Tag Archives: Teaching

There has been a large amount of conversation on social media over the last number of years about the ineffectiveness of aikido as a martial art. This has been caused by numerous factors ranging from aikidoka themselves, to the nature of the demonstrations, to the near meteoric rise of mixed martial arts competitions. Aikido hasn’t been the only art to suffer under this. Many traditional martial arts are experiencing the same thing. Perhaps the most famous example of this is the loss of numerous kung fu masters in China to…

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Another question that has come up on social media recently was, ‘What would you like aikido training in the future to look like?’ Again, this was an interesting and thought provoking question that prompted many responses. I’ve expanded on my thoughts on this topic here. Unsurprisingly, there’s a few factors to take into consideration on this subject. The first and most obvious is the self-defence aspect. 99% of people (and that’s being generous) have no real concept of what self-defence actually is. This includes the vast majority of self-defence instructors…

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I’ve come to believe that aikido has a serious problem that the vast majority of people aren’t even aware of. It’s a pretty simple one and to find out what it is let’s consider the standard aikido class.  It begins with the students lining up and everyone bows.  There’s a warm-up which will include some stretching, rolling and footwork movements. After the warm up the class will progress onto techniques in which: Everyone lines up. The instructor picks an uke. The instructor demonstrates the technique on the uke several times.…

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Let’s take a moment to consider the job of a swimming coach. Swimming coaches have a problem that seems a difficult one to solve and that provides them with numerous issues when coaching their athletes. I’ve taken to referring to this problem in capitals. ‘The Swimming Coach Problem’. Since I’ve gone to the trouble of formally naming it what exactly is it? Swimming coaches will almost always find themselves in a situation where they have a group of diverse athletes, all training towards the same goal, in the same style,…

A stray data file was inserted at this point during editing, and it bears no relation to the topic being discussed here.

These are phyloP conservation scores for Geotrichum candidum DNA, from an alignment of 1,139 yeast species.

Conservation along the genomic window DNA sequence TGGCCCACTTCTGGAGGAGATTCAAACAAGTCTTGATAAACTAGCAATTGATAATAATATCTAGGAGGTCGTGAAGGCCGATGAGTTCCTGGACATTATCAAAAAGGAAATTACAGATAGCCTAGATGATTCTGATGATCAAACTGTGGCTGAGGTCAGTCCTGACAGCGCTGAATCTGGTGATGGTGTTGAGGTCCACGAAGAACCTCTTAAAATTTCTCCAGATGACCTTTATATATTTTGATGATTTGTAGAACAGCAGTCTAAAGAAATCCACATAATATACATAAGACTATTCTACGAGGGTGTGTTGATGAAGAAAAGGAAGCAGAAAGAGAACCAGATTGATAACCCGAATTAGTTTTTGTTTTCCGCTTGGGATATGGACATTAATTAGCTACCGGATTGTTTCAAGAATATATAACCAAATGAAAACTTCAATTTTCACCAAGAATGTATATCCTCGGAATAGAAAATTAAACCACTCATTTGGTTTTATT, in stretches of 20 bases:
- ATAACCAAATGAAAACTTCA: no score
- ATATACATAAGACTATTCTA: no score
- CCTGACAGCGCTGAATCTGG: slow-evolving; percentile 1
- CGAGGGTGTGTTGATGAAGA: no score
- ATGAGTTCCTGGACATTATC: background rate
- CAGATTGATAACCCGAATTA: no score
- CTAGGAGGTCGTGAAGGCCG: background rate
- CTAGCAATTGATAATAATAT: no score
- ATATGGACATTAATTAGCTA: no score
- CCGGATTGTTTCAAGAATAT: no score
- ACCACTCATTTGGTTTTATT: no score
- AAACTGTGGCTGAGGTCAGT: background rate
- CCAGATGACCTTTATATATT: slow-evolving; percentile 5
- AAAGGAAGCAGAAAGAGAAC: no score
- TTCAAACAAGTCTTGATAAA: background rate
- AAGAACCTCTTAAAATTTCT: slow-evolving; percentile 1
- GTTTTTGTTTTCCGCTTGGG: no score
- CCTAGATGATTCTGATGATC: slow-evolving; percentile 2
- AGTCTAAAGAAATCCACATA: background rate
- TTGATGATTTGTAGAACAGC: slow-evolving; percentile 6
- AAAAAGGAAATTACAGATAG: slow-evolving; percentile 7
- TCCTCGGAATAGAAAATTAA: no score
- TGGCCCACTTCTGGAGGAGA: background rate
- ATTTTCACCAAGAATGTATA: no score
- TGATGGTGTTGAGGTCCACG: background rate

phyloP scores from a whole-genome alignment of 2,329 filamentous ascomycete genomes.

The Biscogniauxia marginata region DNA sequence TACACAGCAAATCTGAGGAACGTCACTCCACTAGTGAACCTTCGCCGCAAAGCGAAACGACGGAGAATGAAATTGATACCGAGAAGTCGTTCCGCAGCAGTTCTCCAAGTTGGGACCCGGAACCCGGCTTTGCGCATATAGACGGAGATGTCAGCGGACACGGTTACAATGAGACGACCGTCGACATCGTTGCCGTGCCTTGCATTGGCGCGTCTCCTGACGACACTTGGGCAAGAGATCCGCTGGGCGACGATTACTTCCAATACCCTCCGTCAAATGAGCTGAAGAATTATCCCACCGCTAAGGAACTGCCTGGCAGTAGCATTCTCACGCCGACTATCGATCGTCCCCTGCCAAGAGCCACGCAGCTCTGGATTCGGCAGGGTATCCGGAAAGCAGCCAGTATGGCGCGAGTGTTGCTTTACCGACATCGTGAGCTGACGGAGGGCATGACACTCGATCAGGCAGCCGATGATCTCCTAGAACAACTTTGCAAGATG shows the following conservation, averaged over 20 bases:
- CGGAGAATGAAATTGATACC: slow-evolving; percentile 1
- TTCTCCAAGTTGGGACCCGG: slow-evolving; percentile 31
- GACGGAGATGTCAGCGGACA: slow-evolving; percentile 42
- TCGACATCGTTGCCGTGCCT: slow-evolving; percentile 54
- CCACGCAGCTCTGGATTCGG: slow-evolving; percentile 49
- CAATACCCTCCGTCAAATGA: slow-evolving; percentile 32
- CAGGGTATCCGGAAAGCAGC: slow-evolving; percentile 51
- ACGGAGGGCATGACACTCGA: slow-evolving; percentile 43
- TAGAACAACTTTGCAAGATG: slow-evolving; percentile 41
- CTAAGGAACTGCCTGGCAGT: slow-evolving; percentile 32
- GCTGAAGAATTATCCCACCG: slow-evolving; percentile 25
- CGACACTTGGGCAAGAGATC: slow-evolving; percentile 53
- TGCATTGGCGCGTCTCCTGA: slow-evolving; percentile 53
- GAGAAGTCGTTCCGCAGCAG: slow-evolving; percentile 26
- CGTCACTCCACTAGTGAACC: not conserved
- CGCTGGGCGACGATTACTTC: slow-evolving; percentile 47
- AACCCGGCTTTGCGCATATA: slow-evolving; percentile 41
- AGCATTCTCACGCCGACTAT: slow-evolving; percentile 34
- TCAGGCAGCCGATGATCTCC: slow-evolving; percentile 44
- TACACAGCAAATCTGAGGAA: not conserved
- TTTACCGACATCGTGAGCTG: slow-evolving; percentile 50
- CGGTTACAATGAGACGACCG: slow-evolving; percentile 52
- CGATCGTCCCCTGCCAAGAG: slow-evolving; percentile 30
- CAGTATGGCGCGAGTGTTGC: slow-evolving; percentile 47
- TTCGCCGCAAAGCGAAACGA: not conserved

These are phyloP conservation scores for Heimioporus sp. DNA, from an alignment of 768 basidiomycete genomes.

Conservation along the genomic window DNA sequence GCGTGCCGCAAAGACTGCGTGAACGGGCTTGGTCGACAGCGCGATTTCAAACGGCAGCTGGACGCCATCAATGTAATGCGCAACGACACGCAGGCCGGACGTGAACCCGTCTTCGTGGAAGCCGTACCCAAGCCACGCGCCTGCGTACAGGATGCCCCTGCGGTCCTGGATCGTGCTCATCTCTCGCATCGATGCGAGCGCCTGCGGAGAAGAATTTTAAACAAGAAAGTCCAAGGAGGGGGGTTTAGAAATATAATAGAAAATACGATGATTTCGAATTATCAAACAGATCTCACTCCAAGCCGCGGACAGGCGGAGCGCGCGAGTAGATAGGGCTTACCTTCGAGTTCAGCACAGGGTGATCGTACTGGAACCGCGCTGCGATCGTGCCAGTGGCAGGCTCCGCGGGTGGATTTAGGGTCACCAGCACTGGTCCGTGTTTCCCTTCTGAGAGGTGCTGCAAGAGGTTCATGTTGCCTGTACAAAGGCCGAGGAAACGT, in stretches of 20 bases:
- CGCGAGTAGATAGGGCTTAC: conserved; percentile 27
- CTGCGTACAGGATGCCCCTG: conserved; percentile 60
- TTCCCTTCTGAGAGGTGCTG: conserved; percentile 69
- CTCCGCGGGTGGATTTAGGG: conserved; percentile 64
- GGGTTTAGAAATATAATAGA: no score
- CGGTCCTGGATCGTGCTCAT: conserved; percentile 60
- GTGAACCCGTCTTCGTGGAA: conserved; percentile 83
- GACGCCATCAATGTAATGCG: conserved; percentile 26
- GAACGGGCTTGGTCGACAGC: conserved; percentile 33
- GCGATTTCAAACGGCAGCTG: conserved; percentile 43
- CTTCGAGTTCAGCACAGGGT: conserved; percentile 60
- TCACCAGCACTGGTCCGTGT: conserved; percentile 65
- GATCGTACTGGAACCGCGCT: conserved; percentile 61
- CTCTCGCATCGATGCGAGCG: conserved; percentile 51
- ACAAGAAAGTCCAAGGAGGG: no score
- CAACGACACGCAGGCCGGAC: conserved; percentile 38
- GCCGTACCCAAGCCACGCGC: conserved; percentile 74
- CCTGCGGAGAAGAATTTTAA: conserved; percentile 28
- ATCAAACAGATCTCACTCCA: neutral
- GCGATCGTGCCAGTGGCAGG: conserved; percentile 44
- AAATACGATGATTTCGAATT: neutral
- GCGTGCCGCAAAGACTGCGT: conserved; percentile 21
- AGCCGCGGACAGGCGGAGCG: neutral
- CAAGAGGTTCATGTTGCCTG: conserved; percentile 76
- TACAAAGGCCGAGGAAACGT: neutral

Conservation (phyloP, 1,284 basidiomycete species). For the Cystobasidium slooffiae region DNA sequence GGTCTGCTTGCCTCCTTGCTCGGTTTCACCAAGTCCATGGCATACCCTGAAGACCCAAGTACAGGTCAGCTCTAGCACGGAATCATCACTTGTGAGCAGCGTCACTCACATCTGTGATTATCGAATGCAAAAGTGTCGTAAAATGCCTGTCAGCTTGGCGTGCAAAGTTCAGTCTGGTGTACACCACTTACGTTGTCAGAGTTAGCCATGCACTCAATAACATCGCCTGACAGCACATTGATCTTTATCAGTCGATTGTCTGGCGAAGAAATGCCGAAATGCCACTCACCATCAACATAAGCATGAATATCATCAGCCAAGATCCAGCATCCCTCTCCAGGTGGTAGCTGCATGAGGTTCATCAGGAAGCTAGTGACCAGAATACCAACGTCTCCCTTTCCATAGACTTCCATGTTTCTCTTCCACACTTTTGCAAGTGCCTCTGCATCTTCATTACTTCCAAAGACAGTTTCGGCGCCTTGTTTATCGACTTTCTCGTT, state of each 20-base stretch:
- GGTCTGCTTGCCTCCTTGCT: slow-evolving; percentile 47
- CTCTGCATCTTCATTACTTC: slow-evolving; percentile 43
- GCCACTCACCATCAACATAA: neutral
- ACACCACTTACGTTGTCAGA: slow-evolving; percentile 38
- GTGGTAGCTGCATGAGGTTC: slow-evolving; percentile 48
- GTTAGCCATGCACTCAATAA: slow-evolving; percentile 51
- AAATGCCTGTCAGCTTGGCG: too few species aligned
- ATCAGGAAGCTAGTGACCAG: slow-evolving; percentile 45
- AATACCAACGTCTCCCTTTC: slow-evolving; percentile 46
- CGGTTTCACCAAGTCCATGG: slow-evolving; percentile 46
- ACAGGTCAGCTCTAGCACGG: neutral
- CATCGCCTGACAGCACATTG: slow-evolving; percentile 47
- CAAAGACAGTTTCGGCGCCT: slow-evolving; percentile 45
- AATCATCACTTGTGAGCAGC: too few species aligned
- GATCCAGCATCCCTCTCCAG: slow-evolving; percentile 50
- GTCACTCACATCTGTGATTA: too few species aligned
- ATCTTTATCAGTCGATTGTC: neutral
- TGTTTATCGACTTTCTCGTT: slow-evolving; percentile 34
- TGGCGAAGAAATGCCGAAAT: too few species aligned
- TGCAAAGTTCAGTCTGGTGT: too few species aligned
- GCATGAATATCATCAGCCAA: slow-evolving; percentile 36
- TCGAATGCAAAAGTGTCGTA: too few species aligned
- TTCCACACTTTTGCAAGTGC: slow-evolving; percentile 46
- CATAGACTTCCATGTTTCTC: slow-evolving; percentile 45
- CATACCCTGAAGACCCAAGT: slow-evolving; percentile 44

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The last post was on the concept of grade inflation in aikido and that it has led to overly high standards in non-japanese dojos. The big question though is whether or not there is a way to actually solve or at least alleviate the issue. I think there is and all it would require is a revamped grading system. There are a few ways that this could be done. Just get rid of it The first thing that we could do is abandon the grading system altogether. Return to a time when…

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I have previously alluded to a consequence of having high standards in our gradings. Standards that are higher than what they should actually be. That consequence is grade inflation. I’m not referring to people obtaining a higher grade than the one they should have, I’m actually referring to the opposite. Many people have a grade much lower than they should have. The unfortunate thing for these people is that the keys to unlock the door to the one they should be are always held by someone else. You need a higher grade…

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Let’s consider for a moment what the standard aikido teaching looks like. It’s a fairly uniform thing and I’ve genuinely never seen anything different to this. For the record I’ve trained in at least 8 different countries, over a period exceeding 20 years. I find myself wondering if there is a better way to teach. Every aikido student learns in the same way. The instructor calls a halt to training, everybody lines up in seiza. In really big classes they may gather around in a circle. The instructor then demonstrates…

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There seems to be a strange paradox in the world of aikido. Actually there seem to be many but one in particular that will be focused on here. The specific one I’m thinking of is how long it takes you to get a black belt, and what that actually means. This is a topic that comes up with some regularity on social media. New students generally want to know how long it takes to get a black belt. They’re almost always referring to shodan (1st dan) as well. Very few people…

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